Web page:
How many of you, right now, are really failing somebody who needs you? They’re in a season of real trouble and trial. It’s a dark day for them, and maybe you’re too busy, or at least that’s the excuse that you use, or perhaps they’re just depressing, because of the season they’re in. The Puritan Matthew Henry used to talk of swallow friends, meaning they leave when winter comes. Are you that kind of friend? “Boy, your life is really hard. Let me know when you’re through it, and I’d love to see you again.” Those are Jesus’ friends in his darkest day.
In addition, there is an angel that God sends to minister to him, and angels do two things: they are messengers and ministers, primarily. God created angels. They are spirit beings, and they are agents of messages and ministry. So, early in Jesus’ life, when it was announced that Mary would give birth to him, an angel showed up as a messenger and declared that, we read in the opening pages of Luke. We also saw, I believe it was in Luke 4, when Jesus was tempted by Satan, that after he resisted that temptation—forty days and forty nights of fasting preceded it—he was weak and weary, and angels came and ministered to him and comforted him.
We believe in the supernatural. We believe that there are angels created by God. We also believe that there are demons who started as angels, but rebelled against God. That is the teaching of the Scriptures, from beginning to end, and some of us live in a day where we disbelieve in the supernatural, and the Bible knows nothing of that.
Others of us only believe in the good supernatural; angels but not demons. The result is we can give ourselves over to spirituality, which may, in fact, be the most deadly, damaging, devastating thing that we do, because not everything in the spirit world is good, just like not everything in the physical world is good. There are people who are trustworthy. There are people who are dangerous. As it is in the physical world, so it is in the spirit world.
Hebrews tells us that some of us have entertained angels and didn’t even know it, because sometimes they will appear like people who come to deliver a message or to serve us in a way of ministry. And here comes an angel to serve the Lord Jesus.
Now what about the Father? Sometimes, it is wrongly stated, as if God the Father was the mean one, and Jesus was the nice one, and God the Father got angry, and so he punished Jesus. The truth is that in eternity past, God the Father and God the Son agreed that the plan for the forgiving of human sin would be the death of the second member of the Trinity. This is where Jesus says elsewhere, “No one takes my life from me; I lay it down of my own accord.” What he’s saying is, “I’m not just a victim. I agree to the plan. I agree to the plan.”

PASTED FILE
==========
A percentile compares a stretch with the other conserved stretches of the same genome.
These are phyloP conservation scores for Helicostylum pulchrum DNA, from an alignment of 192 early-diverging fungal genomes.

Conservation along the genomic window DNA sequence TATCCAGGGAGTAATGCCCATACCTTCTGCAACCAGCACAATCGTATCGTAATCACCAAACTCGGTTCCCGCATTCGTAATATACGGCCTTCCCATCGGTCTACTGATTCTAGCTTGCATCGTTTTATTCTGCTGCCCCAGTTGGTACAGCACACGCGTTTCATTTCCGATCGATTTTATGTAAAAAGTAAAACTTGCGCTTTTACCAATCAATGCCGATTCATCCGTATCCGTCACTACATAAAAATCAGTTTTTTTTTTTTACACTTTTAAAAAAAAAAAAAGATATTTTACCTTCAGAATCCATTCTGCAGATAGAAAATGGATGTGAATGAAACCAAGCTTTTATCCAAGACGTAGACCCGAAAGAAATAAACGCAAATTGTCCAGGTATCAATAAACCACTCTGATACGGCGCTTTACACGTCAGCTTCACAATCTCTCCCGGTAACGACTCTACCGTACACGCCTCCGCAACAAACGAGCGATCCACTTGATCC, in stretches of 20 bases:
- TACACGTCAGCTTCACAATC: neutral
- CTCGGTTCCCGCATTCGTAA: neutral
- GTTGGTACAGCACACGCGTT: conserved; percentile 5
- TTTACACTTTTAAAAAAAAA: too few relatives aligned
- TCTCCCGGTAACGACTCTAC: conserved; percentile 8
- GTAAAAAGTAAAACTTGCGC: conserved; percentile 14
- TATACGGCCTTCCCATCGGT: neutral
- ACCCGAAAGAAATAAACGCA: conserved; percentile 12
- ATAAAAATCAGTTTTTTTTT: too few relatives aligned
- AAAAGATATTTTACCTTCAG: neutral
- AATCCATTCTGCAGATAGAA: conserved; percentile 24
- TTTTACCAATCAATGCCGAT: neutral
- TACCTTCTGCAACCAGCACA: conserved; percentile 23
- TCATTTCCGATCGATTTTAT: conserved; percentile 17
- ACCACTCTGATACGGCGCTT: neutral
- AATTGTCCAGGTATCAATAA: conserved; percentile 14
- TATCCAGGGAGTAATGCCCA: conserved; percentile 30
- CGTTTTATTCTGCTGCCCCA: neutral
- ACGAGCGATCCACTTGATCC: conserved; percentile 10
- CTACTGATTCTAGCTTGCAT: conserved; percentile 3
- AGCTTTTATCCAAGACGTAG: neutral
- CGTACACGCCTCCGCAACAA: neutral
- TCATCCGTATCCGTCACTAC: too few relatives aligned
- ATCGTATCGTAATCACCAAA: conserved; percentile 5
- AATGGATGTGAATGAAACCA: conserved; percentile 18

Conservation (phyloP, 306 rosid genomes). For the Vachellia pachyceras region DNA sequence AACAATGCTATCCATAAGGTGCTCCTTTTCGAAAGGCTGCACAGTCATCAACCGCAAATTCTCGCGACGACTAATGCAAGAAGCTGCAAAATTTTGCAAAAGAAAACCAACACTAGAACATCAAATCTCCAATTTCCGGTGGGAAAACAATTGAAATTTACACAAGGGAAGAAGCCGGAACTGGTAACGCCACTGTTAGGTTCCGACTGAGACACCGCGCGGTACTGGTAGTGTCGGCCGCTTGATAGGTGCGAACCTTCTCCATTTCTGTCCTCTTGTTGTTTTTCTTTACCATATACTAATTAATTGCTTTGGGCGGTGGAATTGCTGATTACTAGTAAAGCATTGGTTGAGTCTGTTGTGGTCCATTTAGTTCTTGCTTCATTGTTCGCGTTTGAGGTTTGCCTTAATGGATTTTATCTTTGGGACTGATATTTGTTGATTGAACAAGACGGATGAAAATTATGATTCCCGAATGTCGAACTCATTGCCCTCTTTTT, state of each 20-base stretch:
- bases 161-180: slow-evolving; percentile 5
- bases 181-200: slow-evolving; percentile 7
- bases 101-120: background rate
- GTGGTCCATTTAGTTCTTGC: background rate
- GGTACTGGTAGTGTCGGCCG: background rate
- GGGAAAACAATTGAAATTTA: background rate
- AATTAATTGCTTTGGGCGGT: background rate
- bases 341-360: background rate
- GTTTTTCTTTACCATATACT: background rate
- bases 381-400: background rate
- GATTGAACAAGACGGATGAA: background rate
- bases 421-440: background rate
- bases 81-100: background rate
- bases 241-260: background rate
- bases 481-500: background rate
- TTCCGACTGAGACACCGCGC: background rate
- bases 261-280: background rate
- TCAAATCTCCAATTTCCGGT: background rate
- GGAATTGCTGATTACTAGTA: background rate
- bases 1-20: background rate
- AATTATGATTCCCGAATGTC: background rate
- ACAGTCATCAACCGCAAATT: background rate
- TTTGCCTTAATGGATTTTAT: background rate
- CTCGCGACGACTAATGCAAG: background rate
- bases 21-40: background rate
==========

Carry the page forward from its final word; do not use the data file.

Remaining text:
Just as Jesus is grieving, so in that moment God the Father is grieving. Jesus says elsewhere, “If you’ve seen me, you’ve seen the Father.” He is the exact representation of the Father’s nature, Colossians tells us. So, when you see Jesus, assume he’s mirroring, he’s reflecting, he’s imaging God the Father. So, if he’s grieving, the Father is grieving. If he is in agony, the Father is in agony.
They are having this intimate, painful, heartfelt, devastating discussion, and it goes something like this. “We’re here. We’re here at the day that we’ve always known would come. They’re on their way to arrest me. They’re going to beat me, and scourge me, and physically destroy me, and then they’re going to crucify me. And, Father, I want you to know, right now, I have great anxiety about that. I have great distress about that. It’s not that I am unwilling, but I want to have one final conversation with you before we proceed forward.”
Regarding this account in Mark 14:33, it says he was, quote, “deeply distressed.” Hebrews 5:7, speaking of Jesus’ prayer life while on the earth, says he prayed “with loud cries and tears.” We just read in Luke that he was in agony. What I love about the Bible is its brutal honesty, particularly in the darkest moments.
See, if this were written by purely religious people, they would just give us a theological answer and move on, because that’s what religious people do. “Oh, God works out all things for the good of those who love him and are called according to his purpose. No need to cry. Let’s move on. Go get crucified.”